Poems by Henry Newbolt

also known as: Sir Henry Newbolt

Sorted by title, showing title and first line

It fell in the year of Mutiny,
The Forest above and the Combe below,
With sanguine looks
Think not thy little fountain's rain
Boys, are ye calling a toast to-night?
Effingham, Grenville, Raleigh, Drake,
Cities drowned in olden time
She is a lady fair and wise,
Since thou and I have wandered from the highway
'Tis hard to say if greater waste of time
Lad, and can you rest now,
I left behind the ways of care,
I cannot tell, of twain beneath this bond,
Though I see within thine eyes
By the hearth-stone
This is the Chapel: here, my son,
I sat by the granite pillar, and sunlight fell
(Mobile Bay, 1864)
Deep-wooded combes, clear-mounded hills of morn,
Drake he's in his hammock an' a thousand miles away,
Her thought that, like a brook beside the way,
Praise thou with praise unending,
(After Martial)
The Squire sat propped in a pillowed chair,
O youth, beside thy silver-springing fountain,
Lover of England, stand awhile and gaze
O Son of mine, when dusk shall find thee bending
(Old French)
Riding at dawn, riding alone,
In seventeen hundred and fifty-nine,
"Ye have robbed," said he, "ye have slaughtered and made an end,
After long labouring in the windy ways,
"Hark ye, hark to the winding horn;
In The Time Of War And Tumults
Alas! alas! what impious hands are these?
(A Lady of Tender Age)
His beauty bore no token,
With failing feet and shoulders bowed
Down thy valleys, Ireland, Ireland,
(After Horace)
One day, when Love and Summer both were young,
Do ye ken hoo to fush for the salmon?
He gave us all a good-bye cheerily
Turn back, my Soul, no longer set
(The Dictionary Of National Biography)
Past seven o'clock: time to be gone;
Pilgrim, no shrine is here, no prison, no inn:
Whisper it not that late in years
Whisper it not that late in years
"The Old and Bold"
O Saint whose thousand shrines our feet have trod
"Partial firing continued until 4.30, when a victory having been reported to the Right Honourable Lord Viscount Nelson, K.B., and Commander-in-Chief, he then died of his wound."--Log of the Victory, October 21, 1805.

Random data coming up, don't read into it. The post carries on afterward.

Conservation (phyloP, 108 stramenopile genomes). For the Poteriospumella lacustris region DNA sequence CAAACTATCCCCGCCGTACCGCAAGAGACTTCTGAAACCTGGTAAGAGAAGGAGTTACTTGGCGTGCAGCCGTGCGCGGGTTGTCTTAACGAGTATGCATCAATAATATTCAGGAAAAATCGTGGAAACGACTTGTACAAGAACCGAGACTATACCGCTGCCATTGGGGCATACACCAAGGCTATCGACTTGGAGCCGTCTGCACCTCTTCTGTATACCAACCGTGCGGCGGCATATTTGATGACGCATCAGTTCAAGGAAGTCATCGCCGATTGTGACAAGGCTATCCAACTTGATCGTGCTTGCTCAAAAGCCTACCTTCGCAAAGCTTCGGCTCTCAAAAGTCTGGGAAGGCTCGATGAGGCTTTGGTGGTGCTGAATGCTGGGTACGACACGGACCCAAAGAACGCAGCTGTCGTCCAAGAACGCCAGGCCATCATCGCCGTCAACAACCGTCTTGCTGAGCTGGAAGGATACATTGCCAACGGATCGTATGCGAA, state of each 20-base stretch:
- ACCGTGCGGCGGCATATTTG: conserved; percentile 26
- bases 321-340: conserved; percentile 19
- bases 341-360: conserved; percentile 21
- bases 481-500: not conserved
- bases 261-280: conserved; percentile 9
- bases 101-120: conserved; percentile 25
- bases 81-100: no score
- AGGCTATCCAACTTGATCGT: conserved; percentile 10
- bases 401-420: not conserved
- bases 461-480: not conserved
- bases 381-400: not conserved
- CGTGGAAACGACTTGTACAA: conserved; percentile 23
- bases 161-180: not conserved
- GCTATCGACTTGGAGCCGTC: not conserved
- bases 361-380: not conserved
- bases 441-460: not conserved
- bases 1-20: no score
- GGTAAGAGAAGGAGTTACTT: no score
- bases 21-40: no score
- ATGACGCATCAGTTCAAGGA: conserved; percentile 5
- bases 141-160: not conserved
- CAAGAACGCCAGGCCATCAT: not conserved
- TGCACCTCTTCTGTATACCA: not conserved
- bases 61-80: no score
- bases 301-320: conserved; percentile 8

Foremost of all on battle's fiery steep
Time, when thou shalt bring again
Dear Earth, near Earth, the clay that made us men,
No more to watch by Night's eternal shore,
(After Martial)
Grasshoppers four a-fiddling went,
Long ago to thee I gave
Though I wander far-off ways,
It was morning at St. Helen's, in the great and gallant days,
"The sleep that Tippoo Sahib sleeps
Mother, with unbowed head
One by one the pale stars die before the day now,
Stand by to reckon up your battleships
In a blue dusk the ship astern
Oh hear! Oh hear!
The sun was lost in a leaden sky,
Deep embowered beside the forest river,
Over the downs in sunlight clear
It's good to see the school we knew,
(An Anthem Heard In Canterbury Cathedral)
(August 7th, 1657)
Of A Ballad Sung By H. Plunket Greene To His Old School
Yesterday I thought to roam
It was eight bells ringing,
This myth, of Egyptian origin, formed part of the instruction given to those initiated in the Orphic mysteries, and written versions of it were buried with the dead.
(Dargai, October 20, 1897)
"When Lieutenant Murray fell, the only words he spoke were,
"Drake, and Blake, and Nelson's mighty name."
While I within her secret garden walked,
Spring, they say, with his greenery
(June 24th, 1902)
Before the April night was late
Walking to-day in your garden, O gracious lady,
Out of the unknown South,
Among a race high-handed, strong of heart,
The wind was rising easterly, the morning sky was blue,
O Bitter wind toward the sunset blowing,
I tramped among the townward throng
When in the womb of Time our souls' own son
We lay at St. Helen's, and easy she rode
(October, 1899)
Once, when beside me in that sacred place
All night before the brink of death
Our game was his but yesteryear;
England! where the sacred flame
When I thy lover first
"He leapt to arms unbidden,
To Youth there comes a whisper out of the west:
Call me no more, O gentle stream,
(MARCH 31ST, 1909)
(June 21st, 1897*)
There's a breathless hush in the Close to-night---
Beside the placid sea that mirrored her
Drake in the North Sea grimly prowling,
When I remember that the day will come
Among the woods and tillage
His song of dawn outsoars the joyful bird,